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Facebook's React JavaScript User Interfaces Library Receives Mixed Reviews

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Facebook has open sourced React, its JavaScript library for building reactive user interfaces, used to build the Instagram website as well as portions of the Facebook website. Following the recent trend of frameworks like AngularJS, MeteorJS and Model-Driven Views as implemented in Polymer, React is based on the idea of declaratively specifying user interfaces on top of a data model, where user interfaces automatically keep themselves in sync with underlying data. Unlike the aforementioned frameworks, React uses JavaScript rather than HTML to construct those user interfaces, citing flexibility as the reason for this design decision.

While not dependent on it, the code samples on the React website all rely on JSX, an extension of JavaScript with XML literals. For instance, here's the typical "Hello World" example expressed in React using JSX:

/** @jsx React.DOM */
var HelloMessage = React.createClass({
  render: function() {
    return <div>{'Hello ' +}</div>;

React.renderComponent(<HelloMessage name="World" />,

The embedded XML are translated to regular JavaScript DOM API calls in a pre-compilation step. 

Since its launch, the library has been criticized widely. They critisisms generally fall into two categories: mixing of view and logic, and code verbosity compared to existing frameworks.

The (apparent) mixing of the View and Controller

Reddit user 'rhysbrettbowen' writes:

I understand that JSX isn't necessary, but we spent so long taking logic out of the HTML that now we want to go ahead and instead put HTML in the logic?

The biggest problem with this is that it doesn't do well in separating the HTML from the business logic. If they are split then you can have designers work on the html/styles and the coders can instead work on the code and just provide hooks to go in the template.

In response to this and similar comments, Peter Hunt of the React team at Facebook explains in a blog post that React does not try to mix the View of your application and logic at all:

We all remember the days of mixing our PHP in with HTML. Code was really hard to maintain and security was an afterthought. We do not want to go back to those days.

Since those days, we have developed client and server-side templating languages to prevent engineers from committing this sin. However, these templating languages have a cost: they make building user interfaces harder. Doing something simple like alternating row colors in a table requires jumping through hoops in many languages.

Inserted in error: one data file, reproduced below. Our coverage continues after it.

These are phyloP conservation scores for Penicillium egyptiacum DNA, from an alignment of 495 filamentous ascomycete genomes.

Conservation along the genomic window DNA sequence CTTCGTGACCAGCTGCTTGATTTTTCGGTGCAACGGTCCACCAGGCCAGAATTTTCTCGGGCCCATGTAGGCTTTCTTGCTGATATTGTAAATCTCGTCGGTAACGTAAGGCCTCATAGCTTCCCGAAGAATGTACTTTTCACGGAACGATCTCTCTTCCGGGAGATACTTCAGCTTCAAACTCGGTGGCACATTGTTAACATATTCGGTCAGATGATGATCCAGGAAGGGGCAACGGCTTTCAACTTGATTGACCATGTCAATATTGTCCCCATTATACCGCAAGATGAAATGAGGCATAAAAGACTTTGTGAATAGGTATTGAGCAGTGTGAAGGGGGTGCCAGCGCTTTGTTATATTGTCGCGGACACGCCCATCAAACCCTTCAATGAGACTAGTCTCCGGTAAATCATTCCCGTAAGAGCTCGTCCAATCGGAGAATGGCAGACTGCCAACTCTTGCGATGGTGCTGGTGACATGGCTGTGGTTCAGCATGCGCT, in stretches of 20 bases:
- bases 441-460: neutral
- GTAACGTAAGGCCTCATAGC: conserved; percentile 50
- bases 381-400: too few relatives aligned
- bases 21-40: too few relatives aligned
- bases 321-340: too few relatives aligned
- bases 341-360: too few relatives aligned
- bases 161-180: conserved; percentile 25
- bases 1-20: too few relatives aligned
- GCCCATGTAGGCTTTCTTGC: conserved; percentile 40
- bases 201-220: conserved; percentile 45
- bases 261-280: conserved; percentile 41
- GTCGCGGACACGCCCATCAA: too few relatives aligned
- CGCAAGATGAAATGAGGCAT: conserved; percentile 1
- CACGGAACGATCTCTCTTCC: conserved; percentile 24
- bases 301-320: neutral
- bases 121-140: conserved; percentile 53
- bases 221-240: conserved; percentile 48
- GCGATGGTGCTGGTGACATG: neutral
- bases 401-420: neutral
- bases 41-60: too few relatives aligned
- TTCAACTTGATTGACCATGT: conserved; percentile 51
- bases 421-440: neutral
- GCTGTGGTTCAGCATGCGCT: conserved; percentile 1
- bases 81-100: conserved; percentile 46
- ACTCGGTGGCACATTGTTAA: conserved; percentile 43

What we should do instead is accept that user interfaces are becoming more and more complicated and that we need a real programming language (with all of its expressive power) to build user interfaces at scale.

React is a library that embraces this idea. React still encourages separation of concerns: components fulfill only the role of the "view" in a traditional MVC application. However, instead of an oversimplified templating language, you get to use JavaScript to build abstractions and reuse code.

Verbosity of the examples compared to existing frameworks

Briefly after the React announcement, Vlad Yazhbin posted a translation of the React tutorial code to AngularJS, demonstrating how much more concise the resulting code is than the original React code. However, people have pointed out that the comparison may not be completely fair.

Nevertheless, the Facebook's effort to open source more of the libraries it develops is appreciated by the developer community. Previous high-profile open source releases of Facebook include the Hiphop PHP compiler, and Tornado, the efficient asynchronous Python web framework for building real-time applications, originally built to power FriendFeed.

React is available on github, and can be downloaded in various developer and production builds

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